At the beginning of the year YouGov re-asked a question on where people would place the parties, the party leaders and themselves on the left-right spectrum – a question we’ve returned to a couple of times a year since we first asked it in 2002. As I’m sure people will point out, political views these days probably can’t be so easily characterised on a single left-right axis, but it still serves as a good measure of how close people see the political parties to themselves.

There are some interesting patterns on display. Firstly the Conservatives and David Cameron are seen as being as almost right wing as they were under Michael Howard. Cameron’s score on the left right scale (where -100 is very left wing and +100 is very right wing) is +48, compared to Michael Howard’s score in 2005 of +52. The Conservative party in general scored +53 in 2006, now it scores +47, not significantly more centrist.

This is not to say that the whole strategy of making the Conservatives look more centrist and moderate failed. It succeeded…for a while, then around 2009/2010 perceptions of the Conservatives moved rightwards again (probably as they were forced to talk about deficit reduction and cutting public spending, as opposed to their strategy of focusing on the environment and public services during the early years of Cameron’s leadership). From +53 in 2006 the Conservatives had moved in to +37 by 2009, before moving out again in 2010. Cameron started at +35 on the scale in 2006, and moved into +28 by 2009 before slipping rightwards. Whereas once Cameron was seen as to the left of his party, he and his party are now seen as equally right-wing.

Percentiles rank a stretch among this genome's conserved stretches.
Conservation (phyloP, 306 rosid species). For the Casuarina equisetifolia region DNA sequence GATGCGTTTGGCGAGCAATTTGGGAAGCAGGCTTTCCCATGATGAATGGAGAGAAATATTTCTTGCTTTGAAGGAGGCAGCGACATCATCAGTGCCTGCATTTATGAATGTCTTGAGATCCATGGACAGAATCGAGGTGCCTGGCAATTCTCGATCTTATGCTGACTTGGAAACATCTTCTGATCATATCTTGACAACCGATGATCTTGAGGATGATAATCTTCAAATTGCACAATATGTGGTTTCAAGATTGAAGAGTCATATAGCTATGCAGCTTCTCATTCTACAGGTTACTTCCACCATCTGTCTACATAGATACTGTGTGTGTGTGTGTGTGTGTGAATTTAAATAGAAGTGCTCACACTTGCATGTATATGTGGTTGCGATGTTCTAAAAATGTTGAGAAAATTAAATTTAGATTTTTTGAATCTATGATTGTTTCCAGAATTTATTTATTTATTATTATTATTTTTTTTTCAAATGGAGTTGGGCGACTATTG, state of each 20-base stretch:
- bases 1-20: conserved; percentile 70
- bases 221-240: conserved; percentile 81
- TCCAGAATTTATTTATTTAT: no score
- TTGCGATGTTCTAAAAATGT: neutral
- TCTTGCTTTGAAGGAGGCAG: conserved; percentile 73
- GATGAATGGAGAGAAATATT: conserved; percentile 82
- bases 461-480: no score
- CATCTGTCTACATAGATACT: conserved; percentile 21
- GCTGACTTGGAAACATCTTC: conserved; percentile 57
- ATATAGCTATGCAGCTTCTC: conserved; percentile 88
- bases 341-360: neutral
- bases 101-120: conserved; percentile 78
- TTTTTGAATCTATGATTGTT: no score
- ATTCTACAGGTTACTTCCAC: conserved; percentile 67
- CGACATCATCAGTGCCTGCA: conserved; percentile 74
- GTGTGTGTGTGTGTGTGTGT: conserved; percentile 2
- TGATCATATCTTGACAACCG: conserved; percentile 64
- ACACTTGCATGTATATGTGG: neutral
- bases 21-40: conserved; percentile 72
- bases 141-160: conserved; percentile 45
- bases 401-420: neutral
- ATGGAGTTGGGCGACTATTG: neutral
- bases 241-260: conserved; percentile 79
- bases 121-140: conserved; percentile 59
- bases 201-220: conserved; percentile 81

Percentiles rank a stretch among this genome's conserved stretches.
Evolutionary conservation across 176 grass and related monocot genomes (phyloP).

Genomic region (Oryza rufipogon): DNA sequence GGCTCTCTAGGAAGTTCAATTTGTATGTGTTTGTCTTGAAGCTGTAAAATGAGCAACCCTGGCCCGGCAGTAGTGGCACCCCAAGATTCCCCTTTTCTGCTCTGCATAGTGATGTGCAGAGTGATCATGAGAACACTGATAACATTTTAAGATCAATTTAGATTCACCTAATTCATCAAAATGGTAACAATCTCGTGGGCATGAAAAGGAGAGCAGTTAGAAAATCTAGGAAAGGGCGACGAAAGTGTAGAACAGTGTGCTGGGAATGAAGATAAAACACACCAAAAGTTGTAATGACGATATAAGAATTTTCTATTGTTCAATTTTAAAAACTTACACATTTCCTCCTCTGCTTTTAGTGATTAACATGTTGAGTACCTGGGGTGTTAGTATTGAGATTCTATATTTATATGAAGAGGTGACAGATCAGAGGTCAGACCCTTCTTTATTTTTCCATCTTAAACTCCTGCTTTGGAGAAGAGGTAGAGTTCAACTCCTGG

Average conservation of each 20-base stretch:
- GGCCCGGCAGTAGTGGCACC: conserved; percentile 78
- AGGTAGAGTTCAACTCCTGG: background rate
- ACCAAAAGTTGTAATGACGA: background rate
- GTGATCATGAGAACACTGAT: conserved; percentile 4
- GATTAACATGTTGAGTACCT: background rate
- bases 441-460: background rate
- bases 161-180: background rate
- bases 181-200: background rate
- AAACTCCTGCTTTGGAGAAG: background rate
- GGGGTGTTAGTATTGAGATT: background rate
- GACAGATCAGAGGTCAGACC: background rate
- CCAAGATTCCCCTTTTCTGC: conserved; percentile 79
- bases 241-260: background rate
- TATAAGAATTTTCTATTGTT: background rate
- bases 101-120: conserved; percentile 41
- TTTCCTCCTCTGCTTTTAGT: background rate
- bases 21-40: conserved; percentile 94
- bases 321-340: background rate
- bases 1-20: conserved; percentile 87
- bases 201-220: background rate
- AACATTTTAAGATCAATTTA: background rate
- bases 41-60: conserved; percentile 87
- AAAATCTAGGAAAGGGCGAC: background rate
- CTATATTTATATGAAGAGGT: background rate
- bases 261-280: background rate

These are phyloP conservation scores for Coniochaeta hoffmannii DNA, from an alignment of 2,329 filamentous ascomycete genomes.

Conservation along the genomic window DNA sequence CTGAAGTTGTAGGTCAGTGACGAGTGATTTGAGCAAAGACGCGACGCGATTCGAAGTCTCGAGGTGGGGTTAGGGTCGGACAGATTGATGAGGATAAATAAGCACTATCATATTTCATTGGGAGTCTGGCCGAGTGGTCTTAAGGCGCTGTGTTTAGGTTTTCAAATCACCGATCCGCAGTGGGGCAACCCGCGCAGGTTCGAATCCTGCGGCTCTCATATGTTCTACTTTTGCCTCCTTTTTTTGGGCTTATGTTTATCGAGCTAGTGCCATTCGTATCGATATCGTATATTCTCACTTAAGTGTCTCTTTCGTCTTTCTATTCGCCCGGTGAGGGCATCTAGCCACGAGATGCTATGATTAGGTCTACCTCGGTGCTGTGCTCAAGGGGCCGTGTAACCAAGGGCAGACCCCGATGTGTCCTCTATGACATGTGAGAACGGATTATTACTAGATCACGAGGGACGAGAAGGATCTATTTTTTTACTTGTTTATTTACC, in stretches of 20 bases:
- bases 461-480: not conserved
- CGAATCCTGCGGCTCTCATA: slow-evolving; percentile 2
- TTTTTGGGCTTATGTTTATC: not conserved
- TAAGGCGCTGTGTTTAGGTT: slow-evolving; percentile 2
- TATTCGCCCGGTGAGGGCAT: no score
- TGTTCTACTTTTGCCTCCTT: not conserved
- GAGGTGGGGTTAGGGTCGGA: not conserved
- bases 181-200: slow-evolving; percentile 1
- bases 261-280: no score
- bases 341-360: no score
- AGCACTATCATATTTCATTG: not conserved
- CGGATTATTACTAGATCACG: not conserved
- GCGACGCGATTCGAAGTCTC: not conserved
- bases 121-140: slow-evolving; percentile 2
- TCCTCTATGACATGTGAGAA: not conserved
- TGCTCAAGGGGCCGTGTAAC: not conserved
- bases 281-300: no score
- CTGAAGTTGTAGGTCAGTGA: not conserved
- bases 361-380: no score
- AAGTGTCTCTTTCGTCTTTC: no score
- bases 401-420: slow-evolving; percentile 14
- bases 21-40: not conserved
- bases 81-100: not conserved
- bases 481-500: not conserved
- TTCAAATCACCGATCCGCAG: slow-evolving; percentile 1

Moving onto Labour and Ed Miliband, the perception of Miliband as “Red Ed” seems to have found some traction with the public. On the left right scale he is viewed as being as left-wing as Cameron is right-wing, with a score of -45. He is perceived as being more left-wing than Gordon Brown, who as Prime Minister recieved scores of between -20 and -27, and vastly more left-wing than Tony Blair who used to be perceived as slightly right of centre, with scores of +3 to +7.

While it is not seen as being as left-wing as its leader, the Labour party itself is also seen as having moved significantly to the left since the general election. In May 2010 it received a score of -27, in the latest poll its average rating is -39. Coupled with the Conservative move to the right, this means the public perceive our political parties to be more polarised than they have been for at least a decade.